Dozens of people were taken off a deportation flight scheduled to fly to Jamaica yesterday following last-minute legal challenges, including ‘Daniel’ whose story featured on the Justice Gap last week (here).
Home Secretary Priti Patel confirmed as many as two thirds of the 50 people due to be deported were removed from a flight including 13 who successfully challenged their removal within the last 24 hours. Campaigners reckon as few as four people could have been deported on the flight.
Each time the Home Office tries to force Black people from their homes in the UK, they meet more opposition.
This deportation policy is a shambles. With more unjust flights to Somalia and Zimbabwe in the coming weeks, we will keep fighting until it reflects basic human decency. pic.twitter.com/nSiVxicK8Z
— Detention Action (@DetentionAction) November 10, 2021
Priti Patel said that it was ‘absolutely galling that, yet again, last-minute legal claims have stopped the removal of 33 people, including those guilty of abhorrent crimes such as murder and child sexual offences’. ‘This is why our Nationality and Borders Bill will deliver changes to the law to make it easier to remove foreign criminals and prevent them from gaming the broken system,’ she continued.
According to a report by May Bulman in the Independent, those taken off the flight list included ‘a 23-year-old man who has lived in the UK since he was three months old, and another, aged 29, who has been in the country since he was a year old’. ‘Neither has any memory of Jamaica, and both have been identified as potential county lines victims,’ Bulman wrote. The Home Office also took a man with HIV off the flight list after the Home Office was threatened with legal action over its failure to provide him with life-saving treatment in the detention centre.
A judge halted the deportation of another detainee on Tuesday, raising concerns about the fact that people who had been in the UK since they were under the age of 12 were being deported – despite the fact that the Home Office appeared last year to have a policy of not doing so.
In line with policy change by Home Office allowing for the deportation of non-criminals to Jamaica, a 20-year-old woman with no criminal convictions, who has been in the country since she was 13 and has no relatives in Jamaica, was due to be deported with her mother who also has no convictions. It was reported that bth were taken off the flight list after the Independent covered the story.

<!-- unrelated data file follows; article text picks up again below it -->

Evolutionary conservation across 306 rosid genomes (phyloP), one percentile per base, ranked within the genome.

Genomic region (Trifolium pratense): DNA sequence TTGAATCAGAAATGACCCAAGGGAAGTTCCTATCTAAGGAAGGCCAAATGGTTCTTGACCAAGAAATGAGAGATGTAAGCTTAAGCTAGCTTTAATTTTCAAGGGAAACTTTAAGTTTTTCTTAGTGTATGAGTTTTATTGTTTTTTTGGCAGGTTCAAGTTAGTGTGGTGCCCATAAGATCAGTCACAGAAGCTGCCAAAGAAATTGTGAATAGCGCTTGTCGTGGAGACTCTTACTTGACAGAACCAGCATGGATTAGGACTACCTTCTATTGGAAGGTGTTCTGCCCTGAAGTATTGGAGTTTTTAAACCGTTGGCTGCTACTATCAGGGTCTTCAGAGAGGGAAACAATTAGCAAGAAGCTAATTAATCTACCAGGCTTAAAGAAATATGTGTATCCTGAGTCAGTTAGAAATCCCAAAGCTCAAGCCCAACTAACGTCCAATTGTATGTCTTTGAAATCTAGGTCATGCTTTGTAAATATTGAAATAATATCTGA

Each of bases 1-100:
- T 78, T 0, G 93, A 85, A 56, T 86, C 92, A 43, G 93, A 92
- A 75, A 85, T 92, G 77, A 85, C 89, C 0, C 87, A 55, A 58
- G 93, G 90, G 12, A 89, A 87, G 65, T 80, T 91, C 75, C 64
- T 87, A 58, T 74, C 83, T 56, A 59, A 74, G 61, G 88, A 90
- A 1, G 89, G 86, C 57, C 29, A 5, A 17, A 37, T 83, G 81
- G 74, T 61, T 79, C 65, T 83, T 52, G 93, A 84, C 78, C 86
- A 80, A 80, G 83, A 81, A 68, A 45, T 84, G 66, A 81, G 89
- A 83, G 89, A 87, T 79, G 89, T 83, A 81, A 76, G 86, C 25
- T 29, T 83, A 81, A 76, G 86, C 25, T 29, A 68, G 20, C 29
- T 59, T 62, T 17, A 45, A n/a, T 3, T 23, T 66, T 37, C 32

‘Daniel’ (not his real name) arrived in the UK in 2002 when he was 14 years old with his mother. ‘I don’t know anyone in Jamaica,’ he told Zaki Sarraf in an interview with the Justice Gap. ‘If I am deported, I do not know who I will go to, or who can help me.” Daniel has a serious heart condition. ‘I am getting treatment for by the NHS. Who will supply me with my medication in Jamaica? Deporting me to Jamaica is like throwing a cat into a lion’s den. How do they expect me to survive?’
On Tuesday, his lawyer Shankhanie Samarakoon emailed us to say he had successfully challenged his removal.
A Home Office source told the Daily Telegraph (in an article headlined Murderers and child sex offenders dodge deportation) that ‘despite having numerous opportunities to raise legal challenges at any stage of the immigration process’, asylum claims were ‘all commonly raised in the last few days before removal by people awaiting return’. ‘These generally lead to release from detention – despite the fact the vast majority do not receive a positive outcome for the applicant when the claim is reviewed.’
According to the campaign group Bail for Immigration Detainees, legal representation in immigration detention has collapsed since the 2013 legal aid cuts. Immediately before the cuts came into force, eight out of 10 detainees had legal representation (79%) and three-quarters of that number were on legal aid. Now it it typically below 50%.